Ekkebus’ appetizer of homemade silken tofu with heirloom tomatoes, salted sakura and virgin almond oil showed his dexterity with texture and color as well as flavor, mirrored by a dessert that showcased a subtle green spectrum — avocado, lime, Sicilian pistachio, Granny Smith apple and Thai basil — in ice cream and sorbets. The renovated dining room, with its cream-on-cream embroidered silk walls and sinuous table settings, also radiates sophistication.

Just down the hall from Amber is Sushi Shikon, a three-Michelin-star outpost of Tokyo’s similarly lauded Sushi Yoshitake, but since I hadn’t snagged a reservation, I found a much humbler (and cheaper) site for one last meal with Michelin associations: Tim Ho Wan, a bare-bones dimsum restaurant in a nearby subway station. Its original location, which regularly receives one Michelin star, is famed for its baked bun with barbecue pork. The host decided I had ordered too many items, so crossed a few off the paper sheet I was about to hand to my server, but luckily the deep-fried spring roll with juicy shrimp and egg white still arrived.

The next night, at the new, serenely luxurious Mandarin Oriental Wangfujing, Beijing, I was glad I had gone easy on the dim sum. Man Wah’s chef Wong oversees Cafe Zi, the hotel’s pan-Asian restaurant overlooking the Forbidden City. A mushroom-stuffed bun browned to resemble mushroom caps, velvety raw tuna with avocado and crimson-lacquered tofu topped with yellow petals stood out among the kaleidoscopic cuisine.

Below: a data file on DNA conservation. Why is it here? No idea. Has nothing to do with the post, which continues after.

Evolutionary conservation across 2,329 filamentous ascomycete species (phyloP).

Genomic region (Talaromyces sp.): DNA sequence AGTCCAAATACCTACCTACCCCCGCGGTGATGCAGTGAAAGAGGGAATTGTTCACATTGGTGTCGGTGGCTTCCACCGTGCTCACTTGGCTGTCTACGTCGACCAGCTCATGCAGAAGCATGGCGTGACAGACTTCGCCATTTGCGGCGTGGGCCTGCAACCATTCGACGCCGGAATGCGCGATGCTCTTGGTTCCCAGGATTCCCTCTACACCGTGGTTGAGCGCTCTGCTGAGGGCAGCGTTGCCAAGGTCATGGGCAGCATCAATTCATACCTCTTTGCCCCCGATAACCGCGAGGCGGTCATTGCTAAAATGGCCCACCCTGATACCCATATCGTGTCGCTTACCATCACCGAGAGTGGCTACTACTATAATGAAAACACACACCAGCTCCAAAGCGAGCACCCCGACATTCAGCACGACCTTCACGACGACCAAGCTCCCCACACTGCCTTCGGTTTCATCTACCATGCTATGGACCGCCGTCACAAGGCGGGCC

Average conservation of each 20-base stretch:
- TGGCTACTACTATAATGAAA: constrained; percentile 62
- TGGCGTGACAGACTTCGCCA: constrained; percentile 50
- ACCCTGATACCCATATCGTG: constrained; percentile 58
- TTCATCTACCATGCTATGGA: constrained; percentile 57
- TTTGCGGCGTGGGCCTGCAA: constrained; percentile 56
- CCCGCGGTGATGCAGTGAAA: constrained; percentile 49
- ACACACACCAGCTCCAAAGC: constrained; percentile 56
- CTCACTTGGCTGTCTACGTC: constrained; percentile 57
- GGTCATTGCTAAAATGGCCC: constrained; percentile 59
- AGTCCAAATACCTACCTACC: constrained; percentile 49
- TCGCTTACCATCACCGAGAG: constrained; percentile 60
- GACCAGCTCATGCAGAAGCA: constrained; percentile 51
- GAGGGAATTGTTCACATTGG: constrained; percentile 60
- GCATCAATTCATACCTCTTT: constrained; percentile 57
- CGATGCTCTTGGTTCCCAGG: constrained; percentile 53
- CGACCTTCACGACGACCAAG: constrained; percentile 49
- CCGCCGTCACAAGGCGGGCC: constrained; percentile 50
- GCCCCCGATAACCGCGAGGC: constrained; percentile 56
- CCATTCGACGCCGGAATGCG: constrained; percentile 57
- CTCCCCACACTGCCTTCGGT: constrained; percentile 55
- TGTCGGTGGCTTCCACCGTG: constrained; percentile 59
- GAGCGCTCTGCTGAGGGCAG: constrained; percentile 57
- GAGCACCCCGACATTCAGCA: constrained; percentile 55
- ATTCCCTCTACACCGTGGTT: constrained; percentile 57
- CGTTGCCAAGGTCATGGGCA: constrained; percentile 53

Trekking around the Great Wall the following day, I felt every delicious ounce of food — and yet after-ward still managed to sample at least half of the traditional 20-course lunch menu at Hua’s Restaurant on Ghost Street. But as my guide from Wild China noted, this is a culture where “How are you?” is often expressed as “Have you eaten yet?” I just needed to learn how to say “Yes, and very well,” in Mandarin and Cantonese.

Traveling in Style

Cathay Pacific Airways offers three daily nonstop flights to Hong Kong from San Francisco and connecting flights to Beijing. Although premium economy seats on its A350 aircraft are very comfortable, book business class to enjoy even more room, plus sumptuous lounges in Hong Kong.

Rates at the Mandarin Oriental begin at $509 for the Hong Kong flagship, $466 at the Landmark Hong Kong and $449 at Wangfujing-Beijing.

Jet-setters Weigh in

Elaine Mellis and Mary Beth Shimmon (the pals and SF society swans recently met up in Hong Kong for a few days of shopping and dining!) The best cocktail scene is at Quinary! The mixologists are artists! Quinary is referred to as the el Bulli of cocktail culture. The best shopping is at Shanghai Tang’s flagship store on Duddell Street. And the best place to watch the laser show over the harbor is the InterContinental Hong Kong.

Christian Gollayan (society editor, Hong Kong Tatler) Right now, anyone who’s anyone in Hong Kong keeps talking about Rosewood, the absurdly luxe hotel which opened in April. Even if you can’t book a room during society season (September to January), you can still bask in its opulence at the Darkside, Rosewood’s jazz and cigar lounge. Then, cross the harbor and head over to Cassio, a sleek Spanish restaurant in Lan Kwai Fong that transforms into a buzzy nightclub for beautiful people after hours. Want a taste of home? Go to the American Club with a member — the ultra-exclusive organization in the Central district that was founded in 1925. Order a burger at McKay’s Steakhouse, where Marilyn Monroe reportedly danced on the bar.